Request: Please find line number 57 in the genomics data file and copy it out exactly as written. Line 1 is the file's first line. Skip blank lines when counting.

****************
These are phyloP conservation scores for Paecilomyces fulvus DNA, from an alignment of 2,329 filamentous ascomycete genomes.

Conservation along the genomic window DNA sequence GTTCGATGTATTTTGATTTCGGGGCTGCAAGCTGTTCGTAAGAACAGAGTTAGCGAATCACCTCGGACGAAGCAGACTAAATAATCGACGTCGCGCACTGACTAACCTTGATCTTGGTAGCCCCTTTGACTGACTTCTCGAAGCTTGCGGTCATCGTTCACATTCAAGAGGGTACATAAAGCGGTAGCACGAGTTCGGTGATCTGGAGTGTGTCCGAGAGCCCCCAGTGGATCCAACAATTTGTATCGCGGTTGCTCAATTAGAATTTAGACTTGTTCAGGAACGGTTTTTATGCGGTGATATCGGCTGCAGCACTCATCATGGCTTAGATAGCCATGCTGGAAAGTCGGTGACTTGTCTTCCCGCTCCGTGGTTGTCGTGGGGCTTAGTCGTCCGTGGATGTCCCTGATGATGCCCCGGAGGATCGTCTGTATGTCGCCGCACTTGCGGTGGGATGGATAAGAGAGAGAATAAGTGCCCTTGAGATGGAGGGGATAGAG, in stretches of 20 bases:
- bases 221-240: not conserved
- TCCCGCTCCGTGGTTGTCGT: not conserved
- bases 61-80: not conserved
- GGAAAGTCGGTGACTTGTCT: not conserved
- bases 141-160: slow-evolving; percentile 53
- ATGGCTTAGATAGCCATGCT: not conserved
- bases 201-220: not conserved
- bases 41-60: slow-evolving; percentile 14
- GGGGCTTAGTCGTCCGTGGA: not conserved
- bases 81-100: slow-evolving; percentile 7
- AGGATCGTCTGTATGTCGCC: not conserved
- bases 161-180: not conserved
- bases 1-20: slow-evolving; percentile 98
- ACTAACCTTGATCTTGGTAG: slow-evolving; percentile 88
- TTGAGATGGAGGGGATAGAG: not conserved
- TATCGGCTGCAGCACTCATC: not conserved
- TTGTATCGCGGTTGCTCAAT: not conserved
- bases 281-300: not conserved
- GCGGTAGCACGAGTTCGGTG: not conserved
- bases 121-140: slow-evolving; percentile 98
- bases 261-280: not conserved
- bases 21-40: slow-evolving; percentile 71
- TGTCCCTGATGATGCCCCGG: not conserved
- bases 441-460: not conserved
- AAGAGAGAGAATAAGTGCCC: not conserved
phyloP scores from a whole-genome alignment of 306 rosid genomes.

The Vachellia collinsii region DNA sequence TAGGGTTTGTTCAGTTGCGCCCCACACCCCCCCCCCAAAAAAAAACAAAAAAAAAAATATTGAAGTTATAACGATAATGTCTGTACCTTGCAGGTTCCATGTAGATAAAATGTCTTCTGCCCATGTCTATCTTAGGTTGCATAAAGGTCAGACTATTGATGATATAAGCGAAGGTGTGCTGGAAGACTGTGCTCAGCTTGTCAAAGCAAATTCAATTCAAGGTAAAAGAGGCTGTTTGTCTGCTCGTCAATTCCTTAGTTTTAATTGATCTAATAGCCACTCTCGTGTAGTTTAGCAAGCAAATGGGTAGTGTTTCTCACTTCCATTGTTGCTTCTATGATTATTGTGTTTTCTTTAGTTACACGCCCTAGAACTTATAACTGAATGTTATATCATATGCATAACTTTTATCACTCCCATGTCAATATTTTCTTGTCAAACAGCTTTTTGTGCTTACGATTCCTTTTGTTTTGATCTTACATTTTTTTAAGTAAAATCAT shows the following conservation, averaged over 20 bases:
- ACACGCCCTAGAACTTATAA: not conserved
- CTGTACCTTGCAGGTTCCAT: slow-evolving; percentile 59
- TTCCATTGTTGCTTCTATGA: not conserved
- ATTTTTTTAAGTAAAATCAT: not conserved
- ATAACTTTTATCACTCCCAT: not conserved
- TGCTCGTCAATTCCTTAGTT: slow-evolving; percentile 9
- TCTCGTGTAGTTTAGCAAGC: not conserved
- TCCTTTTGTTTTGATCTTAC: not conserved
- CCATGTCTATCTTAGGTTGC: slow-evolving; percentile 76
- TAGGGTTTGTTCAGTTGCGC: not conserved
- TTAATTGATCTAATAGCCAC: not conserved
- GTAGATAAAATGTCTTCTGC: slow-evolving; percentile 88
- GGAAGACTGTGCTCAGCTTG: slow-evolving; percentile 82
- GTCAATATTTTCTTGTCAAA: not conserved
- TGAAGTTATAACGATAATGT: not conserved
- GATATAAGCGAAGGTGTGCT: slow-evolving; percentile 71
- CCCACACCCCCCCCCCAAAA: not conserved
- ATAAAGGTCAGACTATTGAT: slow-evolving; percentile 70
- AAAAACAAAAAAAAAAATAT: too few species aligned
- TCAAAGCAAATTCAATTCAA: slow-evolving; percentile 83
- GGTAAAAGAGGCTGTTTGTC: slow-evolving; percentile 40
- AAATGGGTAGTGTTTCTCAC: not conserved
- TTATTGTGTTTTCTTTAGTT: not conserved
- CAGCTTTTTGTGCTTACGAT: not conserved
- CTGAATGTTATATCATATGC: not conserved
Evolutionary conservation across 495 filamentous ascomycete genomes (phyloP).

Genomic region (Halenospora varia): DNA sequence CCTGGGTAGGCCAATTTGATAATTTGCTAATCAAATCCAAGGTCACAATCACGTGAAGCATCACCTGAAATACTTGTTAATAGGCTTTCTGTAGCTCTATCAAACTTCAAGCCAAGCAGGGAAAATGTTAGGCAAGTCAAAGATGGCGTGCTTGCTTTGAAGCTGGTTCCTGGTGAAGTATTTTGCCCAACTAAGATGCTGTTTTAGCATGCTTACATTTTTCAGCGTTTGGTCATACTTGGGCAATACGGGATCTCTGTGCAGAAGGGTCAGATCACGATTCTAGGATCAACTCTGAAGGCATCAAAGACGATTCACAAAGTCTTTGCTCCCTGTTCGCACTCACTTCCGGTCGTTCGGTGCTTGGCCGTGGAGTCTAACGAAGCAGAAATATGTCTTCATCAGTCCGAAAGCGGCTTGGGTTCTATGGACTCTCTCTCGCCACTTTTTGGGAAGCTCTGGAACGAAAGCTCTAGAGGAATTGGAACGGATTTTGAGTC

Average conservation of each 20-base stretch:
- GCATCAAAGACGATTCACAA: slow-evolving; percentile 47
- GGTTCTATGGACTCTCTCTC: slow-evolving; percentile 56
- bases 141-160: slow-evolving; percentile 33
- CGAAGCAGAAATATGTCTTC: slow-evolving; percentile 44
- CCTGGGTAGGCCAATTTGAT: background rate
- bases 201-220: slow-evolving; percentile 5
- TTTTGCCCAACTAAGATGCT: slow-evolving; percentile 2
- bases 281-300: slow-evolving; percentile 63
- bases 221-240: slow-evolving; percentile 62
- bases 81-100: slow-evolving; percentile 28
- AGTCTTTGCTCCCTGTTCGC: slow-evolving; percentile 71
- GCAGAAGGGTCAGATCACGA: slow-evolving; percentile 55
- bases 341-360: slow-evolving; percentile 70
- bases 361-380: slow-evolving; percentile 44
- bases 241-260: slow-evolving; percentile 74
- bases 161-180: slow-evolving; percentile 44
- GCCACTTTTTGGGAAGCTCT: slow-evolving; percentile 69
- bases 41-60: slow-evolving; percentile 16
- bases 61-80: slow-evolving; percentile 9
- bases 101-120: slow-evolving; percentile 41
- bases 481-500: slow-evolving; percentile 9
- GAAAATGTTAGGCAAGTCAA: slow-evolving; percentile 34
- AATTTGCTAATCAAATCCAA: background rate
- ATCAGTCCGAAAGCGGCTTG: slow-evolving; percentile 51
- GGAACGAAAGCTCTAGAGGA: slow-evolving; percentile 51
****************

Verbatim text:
Average conservation of each 20-base stretch: